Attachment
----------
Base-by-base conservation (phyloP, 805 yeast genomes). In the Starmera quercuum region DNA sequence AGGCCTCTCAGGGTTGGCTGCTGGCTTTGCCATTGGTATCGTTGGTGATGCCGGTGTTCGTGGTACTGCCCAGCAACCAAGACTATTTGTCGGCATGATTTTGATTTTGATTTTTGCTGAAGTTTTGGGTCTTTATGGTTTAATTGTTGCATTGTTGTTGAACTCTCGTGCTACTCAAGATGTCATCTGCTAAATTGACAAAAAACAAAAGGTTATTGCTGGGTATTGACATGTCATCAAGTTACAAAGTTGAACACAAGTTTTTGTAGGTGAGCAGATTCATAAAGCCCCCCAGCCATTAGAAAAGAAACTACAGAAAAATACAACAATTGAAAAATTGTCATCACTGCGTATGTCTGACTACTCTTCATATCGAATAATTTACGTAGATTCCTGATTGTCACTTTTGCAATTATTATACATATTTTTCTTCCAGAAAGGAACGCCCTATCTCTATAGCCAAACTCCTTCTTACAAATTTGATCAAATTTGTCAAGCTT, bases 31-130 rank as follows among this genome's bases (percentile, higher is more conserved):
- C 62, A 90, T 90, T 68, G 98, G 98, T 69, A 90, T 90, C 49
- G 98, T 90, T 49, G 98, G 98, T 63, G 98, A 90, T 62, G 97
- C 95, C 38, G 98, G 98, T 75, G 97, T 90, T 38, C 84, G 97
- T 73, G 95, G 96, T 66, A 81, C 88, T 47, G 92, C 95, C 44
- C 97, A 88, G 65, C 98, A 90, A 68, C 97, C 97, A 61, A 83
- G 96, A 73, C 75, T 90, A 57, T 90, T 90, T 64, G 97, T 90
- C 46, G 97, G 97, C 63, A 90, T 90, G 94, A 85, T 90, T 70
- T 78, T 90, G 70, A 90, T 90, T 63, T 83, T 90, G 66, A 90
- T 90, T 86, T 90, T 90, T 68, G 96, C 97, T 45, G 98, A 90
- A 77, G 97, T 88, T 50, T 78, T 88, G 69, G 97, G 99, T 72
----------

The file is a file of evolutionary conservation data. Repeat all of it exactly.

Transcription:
Base-by-base conservation (phyloP, 805 yeast genomes). In the Starmera quercuum region DNA sequence AGGCCTCTCAGGGTTGGCTGCTGGCTTTGCCATTGGTATCGTTGGTGATGCCGGTGTTCGTGGTACTGCCCAGCAACCAAGACTATTTGTCGGCATGATTTTGATTTTGATTTTTGCTGAAGTTTTGGGTCTTTATGGTTTAATTGTTGCATTGTTGTTGAACTCTCGTGCTACTCAAGATGTCATCTGCTAAATTGACAAAAAACAAAAGGTTATTGCTGGGTATTGACATGTCATCAAGTTACAAAGTTGAACACAAGTTTTTGTAGGTGAGCAGATTCATAAAGCCCCCCAGCCATTAGAAAAGAAACTACAGAAAAATACAACAATTGAAAAATTGTCATCACTGCGTATGTCTGACTACTCTTCATATCGAATAATTTACGTAGATTCCTGATTGTCACTTTTGCAATTATTATACATATTTTTCTTCCAGAAAGGAACGCCCTATCTCTATAGCCAAACTCCTTCTTACAAATTTGATCAAATTTGTCAAGCTT, bases 31-130 rank as follows among this genome's bases (percentile, higher is more conserved):
- C 62, A 90, T 90, T 68, G 98, G 98, T 69, A 90, T 90, C 49
- G 98, T 90, T 49, G 98, G 98, T 63, G 98, A 90, T 62, G 97
- C 95, C 38, G 98, G 98, T 75, G 97, T 90, T 38, C 84, G 97
- T 73, G 95, G 96, T 66, A 81, C 88, T 47, G 92, C 95, C 44
- C 97, A 88, G 65, C 98, A 90, A 68, C 97, C 97, A 61, A 83
- G 96, A 73, C 75, T 90, A 57, T 90, T 90, T 64, G 97, T 90
- C 46, G 97, G 97, C 63, A 90, T 90, G 94, A 85, T 90, T 70
- T 78, T 90, G 70, A 90, T 90, T 63, T 83, T 90, G 66, A 90
- T 90, T 86, T 90, T 90, T 68, G 96, C 97, T 45, G 98, A 90
- A 77, G 97, T 88, T 50, T 78, T 88, G 69, G 97, G 99, T 72